"Tin Pan Alley" video recently added on our Past Events Page
The BNHG offers presentations of local historical interest monthly between September and June as described at our UPCOMING EVENTS page. Thanks to the Columbus Amsterdam BID, videos of past BNHG presentations are being added to our website. October's "Tin Pan Alley" presentation is the latest addition at our PAST EVENTS page.
Join Our Mailing List
If you would like email notifications of our monthly presentations, send a request through our Contact Us page.
As part of its "Tin Pan Alley" presentation on September 24, 2019, the BNHG presented its "Second Annual Jim Torain Award" to Cal Jones, Manhattan Borough Historian Emeritus, for his work in furthering the public’s knowledge of, and interest in, the history of the city. Dr. Rob Snyder, the current Manhattan Borough Historian, made the presentation in behalf of the BNHG.
See the video at our Past Events page.
Celebrating its twentieth anniversary, the Bloomingdale Neighborhood History Group promotes education and research on the history of the Bloomingdale neighborhood of New York City's Upper West Side from 96th to 110th Street between Central Park and Riverside Drive. For more than 300 years, the area has been referred to as Bloomingdale after the Netherlands town of Bloemendaal, Dutch for "valley of flowers."
Learn more about our group's activities at our ABOUT US page.
The Bloomingdale Neighborhood History Group began in 2000 as the Park West Neighborhood History Group.
BNHG Library Collection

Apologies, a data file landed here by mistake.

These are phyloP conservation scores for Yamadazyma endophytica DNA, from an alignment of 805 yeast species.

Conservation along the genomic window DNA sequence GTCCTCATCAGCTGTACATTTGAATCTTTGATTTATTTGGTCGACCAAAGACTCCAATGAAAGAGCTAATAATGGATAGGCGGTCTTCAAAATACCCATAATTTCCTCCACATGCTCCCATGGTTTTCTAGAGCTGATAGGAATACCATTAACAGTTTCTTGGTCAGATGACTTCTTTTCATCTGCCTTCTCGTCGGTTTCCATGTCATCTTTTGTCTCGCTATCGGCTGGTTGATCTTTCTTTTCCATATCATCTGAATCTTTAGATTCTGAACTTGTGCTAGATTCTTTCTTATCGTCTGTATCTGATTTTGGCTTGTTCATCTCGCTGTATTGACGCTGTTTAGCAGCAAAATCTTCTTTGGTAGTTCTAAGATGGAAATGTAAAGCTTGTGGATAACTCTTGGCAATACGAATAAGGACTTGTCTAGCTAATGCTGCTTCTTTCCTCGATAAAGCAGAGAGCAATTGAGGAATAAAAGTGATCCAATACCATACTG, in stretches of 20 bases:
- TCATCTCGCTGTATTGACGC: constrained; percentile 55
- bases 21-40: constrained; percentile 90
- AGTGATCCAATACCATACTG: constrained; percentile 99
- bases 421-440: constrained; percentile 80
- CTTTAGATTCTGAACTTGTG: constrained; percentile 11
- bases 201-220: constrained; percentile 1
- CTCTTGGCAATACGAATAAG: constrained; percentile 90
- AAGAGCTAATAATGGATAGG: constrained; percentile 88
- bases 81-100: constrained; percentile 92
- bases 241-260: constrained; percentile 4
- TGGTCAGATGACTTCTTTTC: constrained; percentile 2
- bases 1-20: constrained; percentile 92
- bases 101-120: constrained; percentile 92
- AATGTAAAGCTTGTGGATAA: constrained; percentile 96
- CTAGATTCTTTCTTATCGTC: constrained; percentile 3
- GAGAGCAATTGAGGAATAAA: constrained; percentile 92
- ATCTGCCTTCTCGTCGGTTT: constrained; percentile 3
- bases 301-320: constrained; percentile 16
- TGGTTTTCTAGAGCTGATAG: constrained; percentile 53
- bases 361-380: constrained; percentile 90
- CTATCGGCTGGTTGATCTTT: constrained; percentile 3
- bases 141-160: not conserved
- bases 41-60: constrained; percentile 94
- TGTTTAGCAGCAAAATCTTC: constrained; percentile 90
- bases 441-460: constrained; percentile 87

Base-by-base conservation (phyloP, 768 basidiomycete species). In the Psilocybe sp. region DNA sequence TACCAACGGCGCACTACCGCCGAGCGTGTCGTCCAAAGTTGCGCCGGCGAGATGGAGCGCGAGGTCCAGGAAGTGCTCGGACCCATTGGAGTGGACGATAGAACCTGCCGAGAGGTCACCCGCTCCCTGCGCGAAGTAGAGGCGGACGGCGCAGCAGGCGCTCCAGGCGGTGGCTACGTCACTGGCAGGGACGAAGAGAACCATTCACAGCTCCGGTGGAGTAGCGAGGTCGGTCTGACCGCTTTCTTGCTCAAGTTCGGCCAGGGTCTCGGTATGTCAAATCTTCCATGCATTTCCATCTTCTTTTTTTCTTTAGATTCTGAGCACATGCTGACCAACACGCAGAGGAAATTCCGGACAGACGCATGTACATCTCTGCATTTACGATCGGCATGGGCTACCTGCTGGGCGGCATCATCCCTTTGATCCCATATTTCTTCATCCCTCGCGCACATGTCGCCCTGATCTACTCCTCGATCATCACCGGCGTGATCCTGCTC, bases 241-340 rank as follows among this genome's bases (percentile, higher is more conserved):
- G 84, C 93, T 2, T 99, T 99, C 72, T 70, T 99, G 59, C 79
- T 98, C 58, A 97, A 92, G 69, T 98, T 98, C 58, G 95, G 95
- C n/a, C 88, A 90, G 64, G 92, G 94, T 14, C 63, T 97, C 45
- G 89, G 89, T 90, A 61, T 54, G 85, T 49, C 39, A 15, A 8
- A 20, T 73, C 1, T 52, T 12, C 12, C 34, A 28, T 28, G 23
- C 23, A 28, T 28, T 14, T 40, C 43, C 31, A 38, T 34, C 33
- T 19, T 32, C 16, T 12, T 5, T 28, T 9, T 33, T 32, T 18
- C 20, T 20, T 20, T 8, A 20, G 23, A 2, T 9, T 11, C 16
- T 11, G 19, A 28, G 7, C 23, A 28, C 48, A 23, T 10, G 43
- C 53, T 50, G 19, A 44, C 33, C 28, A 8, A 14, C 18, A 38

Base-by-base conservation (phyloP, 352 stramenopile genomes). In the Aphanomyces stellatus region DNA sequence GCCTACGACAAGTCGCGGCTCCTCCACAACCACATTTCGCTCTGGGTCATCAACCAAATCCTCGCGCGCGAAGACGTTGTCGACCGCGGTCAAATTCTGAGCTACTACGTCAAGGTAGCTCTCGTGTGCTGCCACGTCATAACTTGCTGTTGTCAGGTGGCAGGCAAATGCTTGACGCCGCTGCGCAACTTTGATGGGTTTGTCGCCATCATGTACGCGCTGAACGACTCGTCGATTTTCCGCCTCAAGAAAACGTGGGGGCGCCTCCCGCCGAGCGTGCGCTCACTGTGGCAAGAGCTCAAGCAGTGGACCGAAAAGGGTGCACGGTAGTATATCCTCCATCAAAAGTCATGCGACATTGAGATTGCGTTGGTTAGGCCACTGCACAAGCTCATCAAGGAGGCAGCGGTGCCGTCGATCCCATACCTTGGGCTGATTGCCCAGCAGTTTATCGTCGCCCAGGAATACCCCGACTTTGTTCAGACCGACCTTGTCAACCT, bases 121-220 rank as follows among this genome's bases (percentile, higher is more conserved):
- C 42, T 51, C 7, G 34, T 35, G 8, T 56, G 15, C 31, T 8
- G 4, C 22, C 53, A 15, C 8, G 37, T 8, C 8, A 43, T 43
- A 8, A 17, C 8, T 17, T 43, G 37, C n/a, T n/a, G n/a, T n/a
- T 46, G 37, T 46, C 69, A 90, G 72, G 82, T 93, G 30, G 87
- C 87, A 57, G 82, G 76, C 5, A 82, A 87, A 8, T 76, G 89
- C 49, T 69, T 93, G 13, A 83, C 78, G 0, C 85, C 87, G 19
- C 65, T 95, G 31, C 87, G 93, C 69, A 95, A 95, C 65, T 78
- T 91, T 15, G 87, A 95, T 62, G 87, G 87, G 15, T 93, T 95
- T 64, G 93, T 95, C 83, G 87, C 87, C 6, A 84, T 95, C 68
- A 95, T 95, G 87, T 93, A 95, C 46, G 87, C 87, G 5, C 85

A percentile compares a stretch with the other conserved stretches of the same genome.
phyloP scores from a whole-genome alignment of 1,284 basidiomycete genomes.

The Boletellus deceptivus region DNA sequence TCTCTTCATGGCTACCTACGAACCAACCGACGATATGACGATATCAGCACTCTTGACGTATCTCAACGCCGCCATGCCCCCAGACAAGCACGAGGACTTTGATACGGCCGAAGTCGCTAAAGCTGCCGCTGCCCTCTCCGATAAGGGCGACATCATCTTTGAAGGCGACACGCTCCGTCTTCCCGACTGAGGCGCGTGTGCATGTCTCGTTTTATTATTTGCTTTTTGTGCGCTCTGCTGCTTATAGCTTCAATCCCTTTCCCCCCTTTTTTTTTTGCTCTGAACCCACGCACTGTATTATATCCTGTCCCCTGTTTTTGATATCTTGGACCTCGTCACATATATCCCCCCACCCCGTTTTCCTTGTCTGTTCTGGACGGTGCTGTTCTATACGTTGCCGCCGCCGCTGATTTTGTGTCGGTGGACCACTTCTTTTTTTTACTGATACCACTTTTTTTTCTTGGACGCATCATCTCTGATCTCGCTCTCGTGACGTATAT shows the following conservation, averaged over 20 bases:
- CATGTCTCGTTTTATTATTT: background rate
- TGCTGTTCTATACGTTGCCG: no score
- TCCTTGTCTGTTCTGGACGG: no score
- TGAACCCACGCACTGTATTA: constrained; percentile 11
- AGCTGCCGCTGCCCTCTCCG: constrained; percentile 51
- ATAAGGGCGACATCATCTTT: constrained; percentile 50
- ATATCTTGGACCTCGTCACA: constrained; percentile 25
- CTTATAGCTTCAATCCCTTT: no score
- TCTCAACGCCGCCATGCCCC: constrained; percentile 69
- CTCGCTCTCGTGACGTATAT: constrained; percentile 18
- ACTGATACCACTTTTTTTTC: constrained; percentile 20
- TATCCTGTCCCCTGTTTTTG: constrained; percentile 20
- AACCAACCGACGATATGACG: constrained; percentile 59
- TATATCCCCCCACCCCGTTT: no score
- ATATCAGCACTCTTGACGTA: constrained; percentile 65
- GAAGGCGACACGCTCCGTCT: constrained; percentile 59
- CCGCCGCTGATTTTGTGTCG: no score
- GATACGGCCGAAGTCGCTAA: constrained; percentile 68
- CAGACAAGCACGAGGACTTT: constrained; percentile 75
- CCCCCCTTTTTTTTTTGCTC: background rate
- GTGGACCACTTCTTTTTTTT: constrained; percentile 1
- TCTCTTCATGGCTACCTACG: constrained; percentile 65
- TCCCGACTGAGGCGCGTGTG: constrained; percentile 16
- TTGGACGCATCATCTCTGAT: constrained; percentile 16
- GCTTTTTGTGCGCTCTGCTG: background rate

During renovation of the Bloomingdale
branch of the New York Public Library, public access to the collection is limited. Come visit the collection when the library reopens in late spring of 2020.
The BNHG Library Collection, located at the Bloomingdale branch of the New York Public Library, contains more than a thousand items of local history in 150 categories, for example, this book excerpt from the "Pasteur Institute" file. Explore the history of your Bloomingdale neighborhood. Come to the library to explore the many items in this file and the 150 other files!
More information at BNHG Library Collection.
Read historical background on the New York Pasteur Institute at Pam Tice’s blog: The New York Pasteur Institute
'Park West Village was one of Robert Moses's earlier housing projects. It was intended to provide an incentive to middle- income residents to return to the Upper West Side and be part of the multi-economic, multi-ethnic neighborhood. Winifred Armstrong and Barbara Earnest wrote this pamphlet in 2007 for the Park West Neighborhood History Group (predecessor of the BNHG.)
Read the entire pamphlet at
Park West Village.
1917 New York Military Census
While doing historical research at the New York County Clerk's office, Gilbert Tauber, member of the BNHG planning committee, came across a surprising document. In this article he notes the significance of the long overlooked and highly informative 1917 New York Military Census and its possibilities for further research. Read his account at
1917 New York Military Census.